Warning Bells

This morning I was reading more about the big losses at JPMorgan Chase. By most accounts, warning bells had been going off about the danger the bank was facing with its trading activities in London. Executives were tranquilized by their optimism. This type of emotional illusion is often present at the downfall of leaders.

This myopia, however, isn’t the exclusive purview of organizational leaders. We all get caught up in it from time to time. There was a groundswell of optimism in the U.S. about the continuous rise of housing prices. While there were some on the edges, who warned of the fallacy of this belief, many bet their 401k accounts or acquired greater debt than was prudent under the spell of this infectious optimism.

Warming bells go off and we don’t heed them. We believe they are not meant for us. Our intuition is often screaming “NO” and we override the warning with tranquilizing stories that are logical. It is the flaw of logical thinking that blinds us. There is no logic that can understand the complexity of the world. We can’t yet explain how a plant knows to grow roots and leaves and flowers. How then can we logically explain an economic system that is as much hidden as it is visible?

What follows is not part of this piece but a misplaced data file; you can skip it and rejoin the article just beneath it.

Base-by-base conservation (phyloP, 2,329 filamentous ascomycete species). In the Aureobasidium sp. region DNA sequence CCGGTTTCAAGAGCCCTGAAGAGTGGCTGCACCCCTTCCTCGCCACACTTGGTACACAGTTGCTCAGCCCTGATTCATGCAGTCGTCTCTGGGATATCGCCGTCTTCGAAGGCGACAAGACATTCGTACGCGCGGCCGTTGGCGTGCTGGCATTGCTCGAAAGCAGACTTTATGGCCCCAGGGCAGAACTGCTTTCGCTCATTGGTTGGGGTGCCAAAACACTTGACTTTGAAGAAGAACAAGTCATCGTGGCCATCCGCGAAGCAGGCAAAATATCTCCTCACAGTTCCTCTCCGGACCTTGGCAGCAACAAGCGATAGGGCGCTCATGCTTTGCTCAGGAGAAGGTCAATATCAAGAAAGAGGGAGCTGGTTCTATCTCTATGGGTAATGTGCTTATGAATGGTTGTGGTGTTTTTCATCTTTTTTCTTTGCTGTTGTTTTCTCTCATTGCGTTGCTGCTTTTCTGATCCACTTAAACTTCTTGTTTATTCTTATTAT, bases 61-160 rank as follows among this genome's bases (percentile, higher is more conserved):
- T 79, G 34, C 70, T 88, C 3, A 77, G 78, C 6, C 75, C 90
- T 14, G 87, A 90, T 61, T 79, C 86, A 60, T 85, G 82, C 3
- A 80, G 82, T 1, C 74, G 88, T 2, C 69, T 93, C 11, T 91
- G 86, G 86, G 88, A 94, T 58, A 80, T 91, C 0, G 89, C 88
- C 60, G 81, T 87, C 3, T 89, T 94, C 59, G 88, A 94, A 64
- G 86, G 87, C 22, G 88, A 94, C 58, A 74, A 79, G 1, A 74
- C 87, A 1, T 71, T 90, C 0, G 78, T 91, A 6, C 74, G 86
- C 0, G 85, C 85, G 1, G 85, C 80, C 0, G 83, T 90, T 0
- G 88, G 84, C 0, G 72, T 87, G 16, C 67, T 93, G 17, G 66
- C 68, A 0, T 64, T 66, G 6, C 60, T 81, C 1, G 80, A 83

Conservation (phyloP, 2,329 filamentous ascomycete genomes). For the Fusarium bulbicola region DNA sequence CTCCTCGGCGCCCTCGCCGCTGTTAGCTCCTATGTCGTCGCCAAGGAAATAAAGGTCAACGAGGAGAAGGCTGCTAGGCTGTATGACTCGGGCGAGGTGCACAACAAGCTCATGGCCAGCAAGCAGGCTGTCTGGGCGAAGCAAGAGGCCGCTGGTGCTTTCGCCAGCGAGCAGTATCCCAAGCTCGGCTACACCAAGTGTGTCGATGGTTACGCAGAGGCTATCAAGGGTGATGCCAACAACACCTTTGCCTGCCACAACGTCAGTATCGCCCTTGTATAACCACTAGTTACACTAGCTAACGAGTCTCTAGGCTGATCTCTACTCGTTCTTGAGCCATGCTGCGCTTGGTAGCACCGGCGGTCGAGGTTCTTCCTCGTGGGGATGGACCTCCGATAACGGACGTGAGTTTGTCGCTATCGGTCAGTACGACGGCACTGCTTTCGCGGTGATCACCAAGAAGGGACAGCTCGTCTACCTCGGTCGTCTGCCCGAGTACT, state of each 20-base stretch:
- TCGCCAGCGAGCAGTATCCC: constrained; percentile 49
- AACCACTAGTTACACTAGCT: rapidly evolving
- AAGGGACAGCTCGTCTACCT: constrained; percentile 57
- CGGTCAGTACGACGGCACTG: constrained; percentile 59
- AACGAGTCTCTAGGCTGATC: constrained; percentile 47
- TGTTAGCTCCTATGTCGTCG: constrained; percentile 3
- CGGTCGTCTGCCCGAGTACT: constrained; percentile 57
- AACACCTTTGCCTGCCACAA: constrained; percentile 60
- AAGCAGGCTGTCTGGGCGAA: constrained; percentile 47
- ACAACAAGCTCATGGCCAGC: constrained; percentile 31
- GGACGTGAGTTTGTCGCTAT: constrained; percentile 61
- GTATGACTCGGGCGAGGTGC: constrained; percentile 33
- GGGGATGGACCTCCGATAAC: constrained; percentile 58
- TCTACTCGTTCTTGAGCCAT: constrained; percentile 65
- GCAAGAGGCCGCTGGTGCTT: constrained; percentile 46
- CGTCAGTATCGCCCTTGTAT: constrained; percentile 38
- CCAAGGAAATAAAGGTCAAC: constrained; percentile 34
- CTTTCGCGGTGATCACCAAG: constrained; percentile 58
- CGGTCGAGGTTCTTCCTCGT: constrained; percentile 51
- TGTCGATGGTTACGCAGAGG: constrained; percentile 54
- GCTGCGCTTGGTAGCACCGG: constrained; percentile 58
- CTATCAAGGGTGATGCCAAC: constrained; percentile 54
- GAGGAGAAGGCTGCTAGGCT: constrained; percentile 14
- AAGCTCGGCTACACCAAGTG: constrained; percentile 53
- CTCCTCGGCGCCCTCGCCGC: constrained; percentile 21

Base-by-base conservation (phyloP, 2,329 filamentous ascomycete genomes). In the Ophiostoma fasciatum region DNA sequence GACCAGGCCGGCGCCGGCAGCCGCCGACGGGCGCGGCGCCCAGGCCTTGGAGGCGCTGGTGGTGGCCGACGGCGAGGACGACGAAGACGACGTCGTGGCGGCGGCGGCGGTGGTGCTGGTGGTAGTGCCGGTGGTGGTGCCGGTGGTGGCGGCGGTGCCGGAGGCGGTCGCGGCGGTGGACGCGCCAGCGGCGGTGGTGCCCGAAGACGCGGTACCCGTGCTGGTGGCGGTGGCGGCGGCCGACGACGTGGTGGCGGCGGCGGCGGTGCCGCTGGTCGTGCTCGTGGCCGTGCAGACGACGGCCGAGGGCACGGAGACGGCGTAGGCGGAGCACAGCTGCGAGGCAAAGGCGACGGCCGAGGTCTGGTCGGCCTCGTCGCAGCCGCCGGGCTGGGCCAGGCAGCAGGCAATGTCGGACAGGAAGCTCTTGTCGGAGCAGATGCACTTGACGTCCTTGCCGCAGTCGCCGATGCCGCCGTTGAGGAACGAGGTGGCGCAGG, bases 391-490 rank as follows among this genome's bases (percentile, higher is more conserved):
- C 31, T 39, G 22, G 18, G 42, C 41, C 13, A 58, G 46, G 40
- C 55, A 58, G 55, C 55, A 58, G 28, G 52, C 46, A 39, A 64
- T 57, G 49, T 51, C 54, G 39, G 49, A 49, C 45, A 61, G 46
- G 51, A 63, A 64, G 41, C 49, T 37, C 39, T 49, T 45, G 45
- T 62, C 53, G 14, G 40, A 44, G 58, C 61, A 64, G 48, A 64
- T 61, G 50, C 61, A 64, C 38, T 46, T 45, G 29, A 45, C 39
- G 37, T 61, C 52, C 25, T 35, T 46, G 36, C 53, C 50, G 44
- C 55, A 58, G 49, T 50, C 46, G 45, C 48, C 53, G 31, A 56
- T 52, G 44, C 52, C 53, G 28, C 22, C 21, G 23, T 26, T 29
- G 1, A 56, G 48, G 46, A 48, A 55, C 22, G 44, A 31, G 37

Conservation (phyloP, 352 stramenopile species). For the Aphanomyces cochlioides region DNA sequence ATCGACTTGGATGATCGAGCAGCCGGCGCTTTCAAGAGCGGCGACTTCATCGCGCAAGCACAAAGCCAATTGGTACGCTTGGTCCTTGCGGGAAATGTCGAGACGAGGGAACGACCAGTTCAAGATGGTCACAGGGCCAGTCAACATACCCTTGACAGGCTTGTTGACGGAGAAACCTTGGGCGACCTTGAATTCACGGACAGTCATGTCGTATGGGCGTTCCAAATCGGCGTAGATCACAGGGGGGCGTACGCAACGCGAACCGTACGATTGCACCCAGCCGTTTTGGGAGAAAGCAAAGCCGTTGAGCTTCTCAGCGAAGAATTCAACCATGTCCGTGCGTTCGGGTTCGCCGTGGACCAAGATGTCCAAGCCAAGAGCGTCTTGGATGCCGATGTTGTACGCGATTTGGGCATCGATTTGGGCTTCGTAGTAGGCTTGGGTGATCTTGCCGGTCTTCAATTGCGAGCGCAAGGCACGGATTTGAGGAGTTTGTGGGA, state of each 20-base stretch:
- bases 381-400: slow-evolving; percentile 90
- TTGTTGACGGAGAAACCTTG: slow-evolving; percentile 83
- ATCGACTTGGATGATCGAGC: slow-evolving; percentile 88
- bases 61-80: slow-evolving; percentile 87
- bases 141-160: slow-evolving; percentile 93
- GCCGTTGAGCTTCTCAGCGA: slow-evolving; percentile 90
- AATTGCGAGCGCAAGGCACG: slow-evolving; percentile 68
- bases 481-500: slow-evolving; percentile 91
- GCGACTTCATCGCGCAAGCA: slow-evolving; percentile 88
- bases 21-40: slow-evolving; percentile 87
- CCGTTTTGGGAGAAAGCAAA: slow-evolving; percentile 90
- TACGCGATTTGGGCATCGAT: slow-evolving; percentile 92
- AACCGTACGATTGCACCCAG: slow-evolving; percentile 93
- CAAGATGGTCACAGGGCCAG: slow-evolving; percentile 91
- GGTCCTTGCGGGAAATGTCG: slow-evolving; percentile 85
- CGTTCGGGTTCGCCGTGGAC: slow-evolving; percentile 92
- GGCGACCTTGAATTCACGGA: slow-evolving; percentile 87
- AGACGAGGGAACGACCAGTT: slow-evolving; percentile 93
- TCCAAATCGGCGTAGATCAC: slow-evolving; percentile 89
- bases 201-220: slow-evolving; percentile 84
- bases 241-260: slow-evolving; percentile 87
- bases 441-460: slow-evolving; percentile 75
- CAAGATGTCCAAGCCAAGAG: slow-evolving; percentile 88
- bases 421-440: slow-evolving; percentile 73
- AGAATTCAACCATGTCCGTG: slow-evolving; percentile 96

If we reorient our guidance system and allow intuition to be the centerpiece, we will rarely experience surprises. I’m not advocating ignoring the logical mind. I suggest we use it in a different way. Instead of having it be the captain of our boat, give it a new job. This job is to gather information that helps us better understand what our intuition is showing us. This broadened understanding helps us act with greater confidence and feel more peaceful.

I’m trusting intuition more and more. I see life-long patterns that orient me to not trust it. Every time I have ignored intuition lately, I look back and realize it showed me the truth of a situation and my mind’s confidence was not well placed. The journey continues.

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